National Dropout Prevention Centers
Focus Adolescent Services: Youth Who Dropout
School Dropout Prevention Program
National Center for School Engagement
Youth Build USA
The Center for Mental Health in Schools at UCLA
Re-engaging Students in Learning Quick Training Aid
National Education Trends
- One third of all students who enter high school don’t graduate
- Every nine seconds in America, a student becomes a dropout. Two-thirds of inmates in state prisons are dropouts
- Dropouts comprise nearly 1/2 the heads of households on welfare
- Each year’s new class of dropouts will cost more than $200 billion over the course of their lifetimes
- Each year high school graduation classes in Texas have 120,000 fewer students than started high school
- Workers 18 and over with a bachelor’s degree earn an average of $51,206 a year, while those with a high school diploma earn $27,915; those without a high school diploma average $18,734 according to the U. S. Census Bureau
- Dropouts are three times more likely to live in poverty
- The lower wages of dropouts mean $36 billion in state and local funding is lost each year
- Nearly 80% of dropouts depend on the government for health care assistance
- Many schools don’t have as much money to spend on dropout intervention as it will cost to keep even one of their dropouts in prison for a year according to educational researcher Gary Orfield
At its most basic level, mentoring helps because it guarantees a young person that there is someone who cares about them. A child is not alone in dealing with day-to-day challenges.
Think back. Did you know how to study for a test or make plans for college? Do you remember wanting your first car or looking for a part-time job? Simple things that seem easy or straightforward to you now may appear to be a complete mystery to a young person.
Mentors provide their mentees with an experienced friend who is there to help in any number of situations.
Support for education
Mentors help keep students in school.
Students who meet regularly with their mentors are 52% less likely than their peers to skip a day of school and 37% less likely to skip a class (Public/Private Ventures study of Big Brothers Big Sisters).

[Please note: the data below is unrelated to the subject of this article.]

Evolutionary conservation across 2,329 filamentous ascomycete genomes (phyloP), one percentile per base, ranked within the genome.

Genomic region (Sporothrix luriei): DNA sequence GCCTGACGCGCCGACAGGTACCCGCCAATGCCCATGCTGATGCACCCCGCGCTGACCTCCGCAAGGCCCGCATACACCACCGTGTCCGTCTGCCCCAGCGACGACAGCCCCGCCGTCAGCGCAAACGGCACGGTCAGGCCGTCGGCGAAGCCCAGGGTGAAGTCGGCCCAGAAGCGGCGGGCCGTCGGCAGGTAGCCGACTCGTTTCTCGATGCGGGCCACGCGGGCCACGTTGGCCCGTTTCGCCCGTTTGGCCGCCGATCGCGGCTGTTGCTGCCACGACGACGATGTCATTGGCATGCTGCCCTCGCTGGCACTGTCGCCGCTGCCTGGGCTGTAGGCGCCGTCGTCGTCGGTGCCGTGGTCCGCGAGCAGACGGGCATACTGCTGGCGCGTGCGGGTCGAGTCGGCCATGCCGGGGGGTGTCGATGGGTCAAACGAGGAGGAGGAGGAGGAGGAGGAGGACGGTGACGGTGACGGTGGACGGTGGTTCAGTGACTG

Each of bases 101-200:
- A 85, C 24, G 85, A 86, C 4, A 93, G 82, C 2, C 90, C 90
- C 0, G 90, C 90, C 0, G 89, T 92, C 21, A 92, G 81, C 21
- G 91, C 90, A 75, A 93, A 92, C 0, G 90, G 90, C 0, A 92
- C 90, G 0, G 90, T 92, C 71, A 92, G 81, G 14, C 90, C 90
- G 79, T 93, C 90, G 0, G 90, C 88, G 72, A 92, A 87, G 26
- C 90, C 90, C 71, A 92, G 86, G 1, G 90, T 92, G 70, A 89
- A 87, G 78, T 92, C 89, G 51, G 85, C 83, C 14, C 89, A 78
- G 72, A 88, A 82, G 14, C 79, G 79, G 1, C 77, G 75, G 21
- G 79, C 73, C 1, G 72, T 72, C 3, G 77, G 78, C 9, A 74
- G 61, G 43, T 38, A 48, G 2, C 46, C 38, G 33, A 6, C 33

Mentors help with homework and can improve their mentees’ academic skills.
Support with day-to-day living
Mentors help improve a young person’s self-esteem.
Youth who meet regularly with their mentors are 46% less likely than their peers to start using illegal drugs and 27% less likely to start drinking (Public/Private Ventures study of Big Brothers Big Sisters).
About 40% of a teenager’s waking hours are spent without companionship or supervision. Mentors provide teens with a valuable place to spend free time.
Mentors teach young people how to relate well to all kinds of people and help them strengthen communication skills.
Support in the workplace
Mentors help young people set career goals and start taking steps to realize them.
Mentors can use their personal contacts to help young people meet industry professionals, find internships and locate job possibilities.
Mentors introduce young people to professional resources and organizations they may not know.
Mentors can help their mentees learn how to seek and keep jobs.
The number of ways mentoring can help a youth are as varied as the people involved in each program. While the lists and statistics can be impressive, personal stories can be even more impressive. Take a look at mentoring success stories to see how mentoring works from different perspectives.
Statistics and Research
Research confirms what we know anecdotally or intuitively — that mentoring works.
The 2013 study “The Role of Risk: Mentoring Experiences and Outcomes for Youth with Varying Risk Profiles,” examined mentoring program relationships, experiences and benefits for higher-risk youth, and among the findings determined:
The strongest program benefit, and most consistent across risk groups, was a reduction in depressive symptoms — a particularly noteworthy finding given that almost one in four youth reported worrisome levels of these symptoms at baseline.
Findings also suggested gains in social acceptance, academic attitudes and grades.
In addition to benefits in specific domains, mentored youth also experienced gains in a greater number of outcomes than youth in the comparison group.
Overall, the study’s results suggest that mentoring programs can be beneficial for youth with a broad range of backgrounds and characteristics. Tailoring the training and support that is available to matches based on the specific risks youth face has the potential to produce even stronger benefits.
A Public/Private Ventures project funded by the Bill & Melinda Gates Foundation and distributed by MDRC, the study involved more than 1,300 youth, drawn from seven programs serving young people in Washington State. Oversight and support for the project were provided by Washington State Mentors.